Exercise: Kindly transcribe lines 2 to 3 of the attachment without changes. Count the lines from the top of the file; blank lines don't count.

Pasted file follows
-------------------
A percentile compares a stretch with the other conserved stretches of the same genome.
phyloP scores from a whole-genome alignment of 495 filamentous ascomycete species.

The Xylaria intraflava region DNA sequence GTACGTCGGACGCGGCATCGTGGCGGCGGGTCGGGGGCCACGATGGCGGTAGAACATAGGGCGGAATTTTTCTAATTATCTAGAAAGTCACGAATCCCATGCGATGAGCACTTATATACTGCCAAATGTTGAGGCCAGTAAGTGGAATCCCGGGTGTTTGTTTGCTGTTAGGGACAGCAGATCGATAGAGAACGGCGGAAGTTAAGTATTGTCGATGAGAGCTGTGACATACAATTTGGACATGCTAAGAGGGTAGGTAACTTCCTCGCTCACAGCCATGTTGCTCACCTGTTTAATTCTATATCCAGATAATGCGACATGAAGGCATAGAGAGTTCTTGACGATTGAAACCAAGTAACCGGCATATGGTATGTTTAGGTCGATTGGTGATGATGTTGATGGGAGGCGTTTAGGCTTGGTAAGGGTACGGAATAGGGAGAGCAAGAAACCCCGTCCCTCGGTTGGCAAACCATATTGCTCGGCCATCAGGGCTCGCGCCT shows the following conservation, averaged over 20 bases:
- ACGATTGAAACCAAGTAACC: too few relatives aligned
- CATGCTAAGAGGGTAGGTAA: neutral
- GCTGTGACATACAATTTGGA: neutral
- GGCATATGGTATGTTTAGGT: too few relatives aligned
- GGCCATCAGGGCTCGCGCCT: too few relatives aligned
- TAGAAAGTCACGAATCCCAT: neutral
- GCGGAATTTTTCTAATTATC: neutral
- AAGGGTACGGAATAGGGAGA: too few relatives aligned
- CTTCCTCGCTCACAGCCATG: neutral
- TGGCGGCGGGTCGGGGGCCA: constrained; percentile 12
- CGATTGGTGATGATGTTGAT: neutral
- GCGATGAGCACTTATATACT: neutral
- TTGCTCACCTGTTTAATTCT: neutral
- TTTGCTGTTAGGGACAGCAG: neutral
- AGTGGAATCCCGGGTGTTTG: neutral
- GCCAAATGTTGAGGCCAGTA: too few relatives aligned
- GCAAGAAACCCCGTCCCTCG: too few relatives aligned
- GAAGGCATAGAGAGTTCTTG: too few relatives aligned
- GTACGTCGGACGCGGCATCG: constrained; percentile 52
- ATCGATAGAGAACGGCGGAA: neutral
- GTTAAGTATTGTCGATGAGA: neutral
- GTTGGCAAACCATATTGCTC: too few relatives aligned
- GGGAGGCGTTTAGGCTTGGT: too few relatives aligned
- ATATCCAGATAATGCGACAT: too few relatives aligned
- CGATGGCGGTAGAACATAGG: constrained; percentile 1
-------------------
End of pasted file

phyloP scores from a whole-genome alignment of 495 filamentous ascomycete species.

The Xylaria intraflava region DNA sequence GTACGTCGGACGCGGCATCGTGGCGGCGGGTCGGGGGCCACGATGGCGGTAGAACATAGGGCGGAATTTTTCTAATTATCTAGAAAGTCACGAATCCCATGCGATGAGCACTTATATACTGCCAAATGTTGAGGCCAGTAAGTGGAATCCCGGGTGTTTGTTTGCTGTTAGGGACAGCAGATCGATAGAGAACGGCGGAAGTTAAGTATTGTCGATGAGAGCTGTGACATACAATTTGGACATGCTAAGAGGGTAGGTAACTTCCTCGCTCACAGCCATGTTGCTCACCTGTTTAATTCTATATCCAGATAATGCGACATGAAGGCATAGAGAGTTCTTGACGATTGAAACCAAGTAACCGGCATATGGTATGTTTAGGTCGATTGGTGATGATGTTGATGGGAGGCGTTTAGGCTTGGTAAGGGTACGGAATAGGGAGAGCAAGAAACCCCGTCCCTCGGTTGGCAAACCATATTGCTCGGCCATCAGGGCTCGCGCCT shows the following conservation, averaged over 20 bases: